The domain within your query sequence starts at position 133 and ends at position 216; the E-value for the C1-set domain shown below is 7e-10.

SSPVMEGDLMQLTCKTSGSKPAADIRWFKNDKEIKDVKYLKEEDANRKTFTVSSTLDFRV
DRSDDGVAVICRVDHESLNATPQV

C1-set

C1-set
PFAM accession number:PF07654
Interpro abstract (IPR003597):

The basic structure of immunoglobulin (Ig) molecules is a tetramer of two light chains and two heavy chains linked by disulphide bonds. There are two types of light chains: kappa and lambda, each composed of a constant domain (CL) and a variable domain (VL). There are five types of heavy chains: alpha, delta, epsilon, gamma and mu, all consisting of a variable domain (VH) and three (in alpha, delta and gamma) or four (in epsilon and mu) constant domains (CH1 to CH4). Ig molecules are highly modular proteins, in which the variable and constant domains have clear, conserved sequence patterns. The domains in Ig and Ig-like molecules are grouped into four types: V-set (variable; IPR013106), C1-set (constant-1; IPR003597), C2-set (constant-2; IPR008424) and I-set (intermediate; IPR013098) [(PUBMED:9417933)]. Structural studies have shown that these domains share a common core Greek-key beta-sandwich structure, with the types differing in the number of strands in the beta-sheets as well as in their sequence patterns [(PUBMED:15327963), (PUBMED:11377196)].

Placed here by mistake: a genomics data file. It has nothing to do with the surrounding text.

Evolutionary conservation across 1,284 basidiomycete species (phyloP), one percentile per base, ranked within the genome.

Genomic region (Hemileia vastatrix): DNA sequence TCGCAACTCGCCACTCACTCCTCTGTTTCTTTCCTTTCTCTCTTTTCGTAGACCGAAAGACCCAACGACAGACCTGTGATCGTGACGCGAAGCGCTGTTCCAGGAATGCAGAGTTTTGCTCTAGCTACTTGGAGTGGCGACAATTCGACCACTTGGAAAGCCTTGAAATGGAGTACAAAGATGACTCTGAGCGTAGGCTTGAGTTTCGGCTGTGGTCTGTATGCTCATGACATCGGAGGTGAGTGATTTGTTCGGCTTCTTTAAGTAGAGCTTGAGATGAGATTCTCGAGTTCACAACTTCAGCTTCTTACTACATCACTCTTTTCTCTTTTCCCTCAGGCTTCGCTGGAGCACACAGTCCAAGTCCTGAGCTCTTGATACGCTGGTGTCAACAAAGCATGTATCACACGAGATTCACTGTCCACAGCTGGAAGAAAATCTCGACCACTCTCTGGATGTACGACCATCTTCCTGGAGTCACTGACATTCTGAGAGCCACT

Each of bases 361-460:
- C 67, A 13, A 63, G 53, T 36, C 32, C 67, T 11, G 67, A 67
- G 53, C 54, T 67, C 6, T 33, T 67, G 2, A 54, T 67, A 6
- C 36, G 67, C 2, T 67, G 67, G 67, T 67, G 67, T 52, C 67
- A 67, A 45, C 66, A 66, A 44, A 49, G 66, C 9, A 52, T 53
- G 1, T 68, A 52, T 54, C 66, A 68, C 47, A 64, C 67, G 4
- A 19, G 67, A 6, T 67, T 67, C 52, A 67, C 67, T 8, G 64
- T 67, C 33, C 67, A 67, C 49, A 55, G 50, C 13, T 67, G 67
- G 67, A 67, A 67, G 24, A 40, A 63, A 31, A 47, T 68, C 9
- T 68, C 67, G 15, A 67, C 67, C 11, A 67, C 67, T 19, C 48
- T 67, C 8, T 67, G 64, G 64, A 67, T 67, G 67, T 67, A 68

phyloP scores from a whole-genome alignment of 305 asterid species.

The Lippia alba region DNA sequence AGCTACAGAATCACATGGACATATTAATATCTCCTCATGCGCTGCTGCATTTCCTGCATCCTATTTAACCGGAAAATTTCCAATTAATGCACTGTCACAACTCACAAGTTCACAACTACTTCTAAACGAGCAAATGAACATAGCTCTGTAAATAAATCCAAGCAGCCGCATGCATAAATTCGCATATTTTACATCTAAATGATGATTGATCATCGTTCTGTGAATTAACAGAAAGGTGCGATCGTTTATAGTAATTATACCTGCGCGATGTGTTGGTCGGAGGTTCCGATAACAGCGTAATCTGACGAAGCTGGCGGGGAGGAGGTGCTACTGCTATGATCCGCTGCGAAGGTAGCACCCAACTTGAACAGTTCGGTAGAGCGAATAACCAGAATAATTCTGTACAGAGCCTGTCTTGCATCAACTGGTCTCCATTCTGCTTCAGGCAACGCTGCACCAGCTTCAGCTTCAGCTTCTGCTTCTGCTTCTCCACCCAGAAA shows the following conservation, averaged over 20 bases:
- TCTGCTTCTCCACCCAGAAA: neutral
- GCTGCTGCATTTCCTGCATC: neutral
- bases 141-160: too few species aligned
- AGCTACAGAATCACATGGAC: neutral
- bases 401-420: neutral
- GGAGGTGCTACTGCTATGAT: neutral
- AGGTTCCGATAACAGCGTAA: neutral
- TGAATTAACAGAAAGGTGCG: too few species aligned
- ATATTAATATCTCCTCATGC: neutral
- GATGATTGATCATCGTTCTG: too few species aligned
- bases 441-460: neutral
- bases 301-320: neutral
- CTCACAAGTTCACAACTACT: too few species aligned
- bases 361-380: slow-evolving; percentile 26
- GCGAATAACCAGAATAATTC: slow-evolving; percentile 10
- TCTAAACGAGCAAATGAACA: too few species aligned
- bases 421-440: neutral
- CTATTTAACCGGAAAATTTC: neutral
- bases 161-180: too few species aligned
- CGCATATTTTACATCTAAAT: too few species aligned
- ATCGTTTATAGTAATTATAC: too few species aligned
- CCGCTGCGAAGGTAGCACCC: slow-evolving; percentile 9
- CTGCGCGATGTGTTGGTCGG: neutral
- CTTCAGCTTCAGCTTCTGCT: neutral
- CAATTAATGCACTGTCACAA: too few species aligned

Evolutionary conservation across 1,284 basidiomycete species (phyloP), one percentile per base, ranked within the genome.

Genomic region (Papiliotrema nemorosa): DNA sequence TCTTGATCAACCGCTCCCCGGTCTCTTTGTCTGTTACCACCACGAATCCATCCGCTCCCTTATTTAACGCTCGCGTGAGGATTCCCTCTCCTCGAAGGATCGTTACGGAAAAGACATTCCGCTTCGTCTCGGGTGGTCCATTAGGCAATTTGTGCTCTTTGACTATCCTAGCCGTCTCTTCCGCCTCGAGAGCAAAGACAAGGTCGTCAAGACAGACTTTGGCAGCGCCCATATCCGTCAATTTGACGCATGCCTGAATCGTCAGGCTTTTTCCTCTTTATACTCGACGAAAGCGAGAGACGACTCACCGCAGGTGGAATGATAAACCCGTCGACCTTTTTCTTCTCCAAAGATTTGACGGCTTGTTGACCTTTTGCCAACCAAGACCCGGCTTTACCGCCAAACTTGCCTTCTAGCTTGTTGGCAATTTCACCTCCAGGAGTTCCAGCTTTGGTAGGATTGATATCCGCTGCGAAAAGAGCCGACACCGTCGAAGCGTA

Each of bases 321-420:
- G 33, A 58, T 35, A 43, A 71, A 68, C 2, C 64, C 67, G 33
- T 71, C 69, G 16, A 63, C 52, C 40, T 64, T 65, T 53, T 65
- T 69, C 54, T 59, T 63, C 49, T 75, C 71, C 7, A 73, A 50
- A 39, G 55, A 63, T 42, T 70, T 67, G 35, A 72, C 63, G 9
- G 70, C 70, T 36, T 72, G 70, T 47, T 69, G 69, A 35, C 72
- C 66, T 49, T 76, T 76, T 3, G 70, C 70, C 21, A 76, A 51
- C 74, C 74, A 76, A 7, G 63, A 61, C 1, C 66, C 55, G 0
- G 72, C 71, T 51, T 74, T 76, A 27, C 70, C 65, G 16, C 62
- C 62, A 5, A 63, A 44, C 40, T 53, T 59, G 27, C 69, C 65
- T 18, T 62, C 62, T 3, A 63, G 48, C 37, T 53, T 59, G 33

Immunoglobulin-like domains that are related in both sequence and structure can be found in several diverse protein families. Ig-like domains are involved in a variety of functions, including cell-cell recognition, cell-surface receptors, muscle structure and the immune system [(PUBMED:10698639)].

This entry represents C1-set domains, which are classical Ig-like domains resembling the antibody constant domain. C1-set domains are found almost exclusively in molecules involved in the immune system, such as in immunoglobulin light and heavy chains, in the major histocompatibility complex (MHC) class I and II complex molecules [(PUBMED:9597133), (PUBMED:12637770)], and in various T-cell receptors.

This is a PFAM domain. For full annotation and more information, please see the PFAM entry C1-set